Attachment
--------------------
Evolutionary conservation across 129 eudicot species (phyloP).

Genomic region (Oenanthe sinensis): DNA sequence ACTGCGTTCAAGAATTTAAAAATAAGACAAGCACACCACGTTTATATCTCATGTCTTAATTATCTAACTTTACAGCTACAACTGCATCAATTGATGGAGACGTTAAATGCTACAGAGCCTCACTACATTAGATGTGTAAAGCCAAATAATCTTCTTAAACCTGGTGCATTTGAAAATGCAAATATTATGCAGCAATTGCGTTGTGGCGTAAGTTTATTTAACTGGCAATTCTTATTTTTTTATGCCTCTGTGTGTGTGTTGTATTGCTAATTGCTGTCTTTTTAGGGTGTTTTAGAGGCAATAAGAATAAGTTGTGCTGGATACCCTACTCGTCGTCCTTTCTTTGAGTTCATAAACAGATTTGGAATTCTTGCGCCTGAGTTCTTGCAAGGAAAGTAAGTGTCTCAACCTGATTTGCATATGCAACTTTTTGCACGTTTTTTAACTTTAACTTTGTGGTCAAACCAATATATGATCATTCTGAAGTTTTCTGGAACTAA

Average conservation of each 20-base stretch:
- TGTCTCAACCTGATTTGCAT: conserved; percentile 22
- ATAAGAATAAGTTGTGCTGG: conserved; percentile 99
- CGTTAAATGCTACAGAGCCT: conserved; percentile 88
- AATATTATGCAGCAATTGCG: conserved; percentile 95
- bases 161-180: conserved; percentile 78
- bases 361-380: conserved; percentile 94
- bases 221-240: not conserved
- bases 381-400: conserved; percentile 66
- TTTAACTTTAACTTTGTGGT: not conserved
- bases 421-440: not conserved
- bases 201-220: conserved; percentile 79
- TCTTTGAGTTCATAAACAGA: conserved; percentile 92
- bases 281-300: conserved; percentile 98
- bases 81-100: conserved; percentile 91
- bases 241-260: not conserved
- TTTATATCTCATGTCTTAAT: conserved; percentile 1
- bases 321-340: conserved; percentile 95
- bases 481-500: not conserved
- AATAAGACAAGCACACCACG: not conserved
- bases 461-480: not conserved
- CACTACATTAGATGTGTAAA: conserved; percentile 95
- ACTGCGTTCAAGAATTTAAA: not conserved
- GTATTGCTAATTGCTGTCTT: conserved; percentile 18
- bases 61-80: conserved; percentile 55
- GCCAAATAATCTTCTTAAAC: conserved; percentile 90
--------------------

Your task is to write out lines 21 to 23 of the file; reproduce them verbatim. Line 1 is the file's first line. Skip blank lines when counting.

- bases 481-500: not conserved
- AATAAGACAAGCACACCACG: not conserved
- bases 461-480: not conserved